5 MIN READ
One song that I have had on repeat for the past month is Bernard Park’s ‘Bad Influence’. Prior to this mid-November release, I did not know much about Park’s previous discography; from his come-up through winning a vocal audition programme, (leading him to sign under JYP Entertainment), building a solid roster of ballad songs under his Korean name NakJoon, and even having collaborated with Changmo before taking a long-term hiatus. For these reasons, Bernard Park’s career seems like it existed quietly outside of the K-RnB scene.
But his exploration of RnB has begun with a double single, comprised of title track ‘Bad Influence’, coupled with ballad song ‘Easier’. The format of this single gives Park a chance to work through and explore his duality; writing from familiar and unfamiliar territories of sound, by mixing his Western influences with his experience of making music in Korea. What develops out of this exploration is an interesting sonic and cultural clash, which appropriately reflects and embodies Park’s own identity as a Korean-American.
Listen to the EP here:
Between the two songs in this EP, ‘Bad Influence’ is my pick; it's a sensual RnB track, heavily inspired by Frank Ocean’s ‘Pink Matter’, as described by Park himself in an episode of the Get Real Podcast. This is most recognisable in the track’s production.
The beat is rooted in conventional elements of RnB, leaning into blues; with a boozy bassline and an echoed saxophone tapering in the background. Park sings in an almost whispered, breathy falsetto that balances out the low tones of the instrumental. This proves to be a great technical choice for the vocals, as it adds a layer of intimacy to a song that is already sensual and urges you to lean in to hear the essence of his voice.
The lyrics become perfect grounds for Park to merge language together with meaning and intent; the song is primarily in Korean, but intertwined with English as part of the chorus lines; “You’re no good for me, such a bad influence // Hurts so good, don’t know what's gotten over me”. It describes being deeply infatuated with a lover, all the while recognising the dangerous possibility of losing yourself completely to them. And as mentioned, the breathy falsetto that Park sings with has a great effect on the delivery of these lines as a voice that is both vulnerable and willing.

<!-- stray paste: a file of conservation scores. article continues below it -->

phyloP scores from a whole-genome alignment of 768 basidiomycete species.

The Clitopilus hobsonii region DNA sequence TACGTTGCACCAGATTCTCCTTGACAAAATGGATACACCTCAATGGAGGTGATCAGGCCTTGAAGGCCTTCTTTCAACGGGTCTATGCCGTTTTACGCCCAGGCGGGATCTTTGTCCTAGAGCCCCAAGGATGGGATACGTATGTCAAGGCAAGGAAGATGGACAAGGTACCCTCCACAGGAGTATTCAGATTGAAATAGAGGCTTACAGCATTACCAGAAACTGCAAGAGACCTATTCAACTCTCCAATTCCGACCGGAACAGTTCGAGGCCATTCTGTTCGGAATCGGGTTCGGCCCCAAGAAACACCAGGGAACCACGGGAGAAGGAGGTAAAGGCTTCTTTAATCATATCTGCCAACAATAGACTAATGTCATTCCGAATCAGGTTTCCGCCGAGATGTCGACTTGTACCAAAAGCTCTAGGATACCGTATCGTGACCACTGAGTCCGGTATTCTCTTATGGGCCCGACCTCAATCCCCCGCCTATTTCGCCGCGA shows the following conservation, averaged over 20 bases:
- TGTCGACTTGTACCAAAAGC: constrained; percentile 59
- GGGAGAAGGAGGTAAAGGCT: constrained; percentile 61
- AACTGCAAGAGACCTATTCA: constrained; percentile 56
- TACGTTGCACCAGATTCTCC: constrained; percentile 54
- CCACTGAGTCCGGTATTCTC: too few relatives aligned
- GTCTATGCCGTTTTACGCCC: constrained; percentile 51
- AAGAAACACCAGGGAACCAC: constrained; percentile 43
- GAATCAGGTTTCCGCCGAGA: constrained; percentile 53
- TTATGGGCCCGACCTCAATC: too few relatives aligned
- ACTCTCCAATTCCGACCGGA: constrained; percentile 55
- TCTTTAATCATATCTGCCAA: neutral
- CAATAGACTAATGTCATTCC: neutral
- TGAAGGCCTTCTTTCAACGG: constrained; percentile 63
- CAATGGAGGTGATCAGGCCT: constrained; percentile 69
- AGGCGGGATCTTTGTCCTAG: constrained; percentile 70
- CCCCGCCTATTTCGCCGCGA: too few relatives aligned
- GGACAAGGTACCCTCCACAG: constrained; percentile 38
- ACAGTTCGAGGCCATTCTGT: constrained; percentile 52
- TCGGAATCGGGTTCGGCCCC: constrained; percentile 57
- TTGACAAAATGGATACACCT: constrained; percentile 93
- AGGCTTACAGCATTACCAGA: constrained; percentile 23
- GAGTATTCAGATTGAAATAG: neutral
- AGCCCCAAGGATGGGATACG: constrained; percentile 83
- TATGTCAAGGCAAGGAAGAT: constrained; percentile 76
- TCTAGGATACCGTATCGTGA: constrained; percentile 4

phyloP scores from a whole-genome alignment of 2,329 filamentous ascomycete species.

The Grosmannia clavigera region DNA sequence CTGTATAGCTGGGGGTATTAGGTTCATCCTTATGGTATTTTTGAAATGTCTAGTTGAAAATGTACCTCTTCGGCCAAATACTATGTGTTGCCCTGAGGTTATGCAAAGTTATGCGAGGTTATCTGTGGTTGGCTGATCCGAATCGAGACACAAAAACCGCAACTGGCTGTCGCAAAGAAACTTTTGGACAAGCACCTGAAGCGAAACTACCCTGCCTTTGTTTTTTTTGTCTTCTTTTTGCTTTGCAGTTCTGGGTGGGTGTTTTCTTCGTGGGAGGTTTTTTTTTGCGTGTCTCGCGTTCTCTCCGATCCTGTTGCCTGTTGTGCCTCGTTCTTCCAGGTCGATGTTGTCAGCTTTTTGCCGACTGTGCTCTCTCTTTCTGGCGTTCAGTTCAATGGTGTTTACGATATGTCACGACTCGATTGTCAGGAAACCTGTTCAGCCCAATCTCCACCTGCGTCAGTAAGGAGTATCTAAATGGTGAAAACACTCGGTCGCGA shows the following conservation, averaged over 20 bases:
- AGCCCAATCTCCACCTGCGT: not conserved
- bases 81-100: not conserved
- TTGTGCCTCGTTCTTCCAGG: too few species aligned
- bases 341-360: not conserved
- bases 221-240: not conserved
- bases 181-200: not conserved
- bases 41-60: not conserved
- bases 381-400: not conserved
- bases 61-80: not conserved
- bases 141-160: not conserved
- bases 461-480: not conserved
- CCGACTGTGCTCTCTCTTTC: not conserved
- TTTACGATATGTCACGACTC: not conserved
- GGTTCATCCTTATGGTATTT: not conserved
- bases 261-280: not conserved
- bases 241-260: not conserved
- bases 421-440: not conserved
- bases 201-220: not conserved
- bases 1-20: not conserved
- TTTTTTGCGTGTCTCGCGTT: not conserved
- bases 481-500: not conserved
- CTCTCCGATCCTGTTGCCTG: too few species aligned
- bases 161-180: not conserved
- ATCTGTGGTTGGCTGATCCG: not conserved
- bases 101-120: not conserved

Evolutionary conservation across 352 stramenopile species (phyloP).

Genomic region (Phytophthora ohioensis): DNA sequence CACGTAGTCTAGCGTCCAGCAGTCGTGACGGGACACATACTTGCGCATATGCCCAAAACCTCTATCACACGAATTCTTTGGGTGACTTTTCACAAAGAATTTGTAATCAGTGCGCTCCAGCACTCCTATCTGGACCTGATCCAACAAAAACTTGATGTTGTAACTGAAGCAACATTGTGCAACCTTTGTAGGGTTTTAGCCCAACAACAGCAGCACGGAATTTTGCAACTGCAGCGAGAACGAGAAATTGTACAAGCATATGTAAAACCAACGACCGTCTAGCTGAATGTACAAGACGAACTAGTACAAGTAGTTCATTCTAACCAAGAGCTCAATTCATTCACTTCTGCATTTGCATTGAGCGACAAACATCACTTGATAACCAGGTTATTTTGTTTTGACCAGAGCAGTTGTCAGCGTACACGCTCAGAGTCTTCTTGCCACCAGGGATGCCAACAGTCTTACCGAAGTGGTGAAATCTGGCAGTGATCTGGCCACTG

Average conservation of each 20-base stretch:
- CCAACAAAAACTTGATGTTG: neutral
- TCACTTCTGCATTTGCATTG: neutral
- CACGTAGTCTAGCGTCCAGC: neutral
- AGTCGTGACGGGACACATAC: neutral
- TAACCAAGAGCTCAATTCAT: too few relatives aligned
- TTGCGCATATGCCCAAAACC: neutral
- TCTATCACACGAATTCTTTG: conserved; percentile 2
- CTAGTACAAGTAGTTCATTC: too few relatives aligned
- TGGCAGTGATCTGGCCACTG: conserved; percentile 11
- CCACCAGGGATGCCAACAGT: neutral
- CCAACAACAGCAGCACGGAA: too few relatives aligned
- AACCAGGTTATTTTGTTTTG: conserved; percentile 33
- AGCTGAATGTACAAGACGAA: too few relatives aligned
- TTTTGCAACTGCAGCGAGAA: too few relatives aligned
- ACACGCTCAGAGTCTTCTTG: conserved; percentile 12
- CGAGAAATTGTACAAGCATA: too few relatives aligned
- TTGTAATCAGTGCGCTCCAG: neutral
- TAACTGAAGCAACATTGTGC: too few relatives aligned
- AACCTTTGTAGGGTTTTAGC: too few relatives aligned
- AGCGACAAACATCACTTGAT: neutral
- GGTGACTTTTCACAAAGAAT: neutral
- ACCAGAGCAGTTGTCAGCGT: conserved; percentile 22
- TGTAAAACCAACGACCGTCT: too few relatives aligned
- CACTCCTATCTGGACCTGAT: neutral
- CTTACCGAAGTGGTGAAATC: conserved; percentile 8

Park’s music rests on the balance between the distinctly American sonic influences while employing the Korean language. This is certainly not uncommon - especially as several Korean-American artists amongst a wider community of Korean artists born, raised and living overseas - have released songs with similar formats. But the musical content that is produced here seems to occupy a unique cultural space, marking out a multicultural experience and understanding of music, unafraid to experiment with foreign sounds as integral to their personal musical identity.
The only downside of this song is that it feels a little too short. At just under 3mins, this serves as both a blessing and a curse for the listener; it will leave you wanting to continue leaning in and grooving. But this also guarantees a lot of replays to satisfy the ear.
- Nina Ito